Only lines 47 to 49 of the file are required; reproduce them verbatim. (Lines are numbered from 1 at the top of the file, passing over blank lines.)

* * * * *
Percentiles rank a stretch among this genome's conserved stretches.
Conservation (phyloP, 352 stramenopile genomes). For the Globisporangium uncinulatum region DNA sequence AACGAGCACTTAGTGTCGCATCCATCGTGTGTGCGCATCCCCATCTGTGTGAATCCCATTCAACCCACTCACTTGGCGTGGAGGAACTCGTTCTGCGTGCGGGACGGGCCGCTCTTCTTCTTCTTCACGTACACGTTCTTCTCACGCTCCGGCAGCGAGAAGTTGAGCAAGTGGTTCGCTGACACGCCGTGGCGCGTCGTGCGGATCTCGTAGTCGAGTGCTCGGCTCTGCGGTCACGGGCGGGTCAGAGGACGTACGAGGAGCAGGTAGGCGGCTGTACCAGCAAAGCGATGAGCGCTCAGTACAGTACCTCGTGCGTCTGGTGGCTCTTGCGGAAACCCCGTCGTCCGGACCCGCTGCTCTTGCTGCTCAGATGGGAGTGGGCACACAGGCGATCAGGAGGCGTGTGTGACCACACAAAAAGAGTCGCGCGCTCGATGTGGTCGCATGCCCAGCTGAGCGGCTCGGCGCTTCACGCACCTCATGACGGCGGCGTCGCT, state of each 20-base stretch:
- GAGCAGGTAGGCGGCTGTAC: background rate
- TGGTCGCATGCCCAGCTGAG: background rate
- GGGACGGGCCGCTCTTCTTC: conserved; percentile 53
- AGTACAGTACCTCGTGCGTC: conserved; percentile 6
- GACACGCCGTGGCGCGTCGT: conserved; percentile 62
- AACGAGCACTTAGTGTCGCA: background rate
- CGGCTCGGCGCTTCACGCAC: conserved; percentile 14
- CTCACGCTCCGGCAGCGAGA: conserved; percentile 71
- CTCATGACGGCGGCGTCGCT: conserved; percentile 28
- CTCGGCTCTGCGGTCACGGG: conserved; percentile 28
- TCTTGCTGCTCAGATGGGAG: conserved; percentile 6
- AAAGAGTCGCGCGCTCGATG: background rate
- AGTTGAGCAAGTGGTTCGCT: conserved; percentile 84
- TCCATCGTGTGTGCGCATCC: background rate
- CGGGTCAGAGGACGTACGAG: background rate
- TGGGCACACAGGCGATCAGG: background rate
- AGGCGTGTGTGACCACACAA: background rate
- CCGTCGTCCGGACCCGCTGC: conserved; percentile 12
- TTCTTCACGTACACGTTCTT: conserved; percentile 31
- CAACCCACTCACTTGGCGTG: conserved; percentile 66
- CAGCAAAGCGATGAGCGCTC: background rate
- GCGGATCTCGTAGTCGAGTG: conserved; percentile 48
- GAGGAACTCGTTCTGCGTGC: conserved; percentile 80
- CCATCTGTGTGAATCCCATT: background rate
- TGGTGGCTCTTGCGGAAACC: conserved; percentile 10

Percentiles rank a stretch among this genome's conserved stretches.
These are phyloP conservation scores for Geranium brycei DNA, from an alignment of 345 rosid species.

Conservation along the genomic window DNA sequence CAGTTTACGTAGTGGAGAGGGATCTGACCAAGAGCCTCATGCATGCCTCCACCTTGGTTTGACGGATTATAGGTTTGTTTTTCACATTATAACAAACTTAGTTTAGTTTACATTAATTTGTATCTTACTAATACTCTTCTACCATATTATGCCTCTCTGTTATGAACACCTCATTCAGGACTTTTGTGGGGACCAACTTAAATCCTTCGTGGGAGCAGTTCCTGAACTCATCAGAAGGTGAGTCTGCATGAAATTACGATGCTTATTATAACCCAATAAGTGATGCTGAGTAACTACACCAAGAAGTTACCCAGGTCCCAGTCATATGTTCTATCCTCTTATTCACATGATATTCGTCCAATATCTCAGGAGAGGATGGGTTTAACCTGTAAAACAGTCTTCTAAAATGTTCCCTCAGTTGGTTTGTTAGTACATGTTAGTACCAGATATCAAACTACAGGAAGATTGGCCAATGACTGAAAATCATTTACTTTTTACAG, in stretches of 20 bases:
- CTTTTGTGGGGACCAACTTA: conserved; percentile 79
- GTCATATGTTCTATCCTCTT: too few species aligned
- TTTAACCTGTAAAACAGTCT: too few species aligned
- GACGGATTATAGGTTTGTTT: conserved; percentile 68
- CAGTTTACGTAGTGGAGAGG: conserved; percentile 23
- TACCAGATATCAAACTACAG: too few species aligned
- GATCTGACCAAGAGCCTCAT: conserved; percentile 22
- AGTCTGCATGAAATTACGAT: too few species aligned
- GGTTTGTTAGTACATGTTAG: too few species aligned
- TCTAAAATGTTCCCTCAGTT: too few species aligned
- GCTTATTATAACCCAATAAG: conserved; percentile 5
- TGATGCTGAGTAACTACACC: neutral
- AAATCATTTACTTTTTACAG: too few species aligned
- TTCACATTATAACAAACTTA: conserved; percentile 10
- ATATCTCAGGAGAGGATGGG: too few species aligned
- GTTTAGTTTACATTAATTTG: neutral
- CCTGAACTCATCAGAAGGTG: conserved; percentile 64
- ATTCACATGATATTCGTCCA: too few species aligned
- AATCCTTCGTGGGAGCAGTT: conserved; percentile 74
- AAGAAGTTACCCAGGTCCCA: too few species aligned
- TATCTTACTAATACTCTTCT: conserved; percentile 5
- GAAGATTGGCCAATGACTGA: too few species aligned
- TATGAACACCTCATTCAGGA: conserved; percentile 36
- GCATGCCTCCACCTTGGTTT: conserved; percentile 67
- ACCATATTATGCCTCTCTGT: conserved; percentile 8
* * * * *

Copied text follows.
- CCTGAACTCATCAGAAGGTG: conserved; percentile 64
- ATTCACATGATATTCGTCCA: too few species aligned
- AATCCTTCGTGGGAGCAGTT: conserved; percentile 74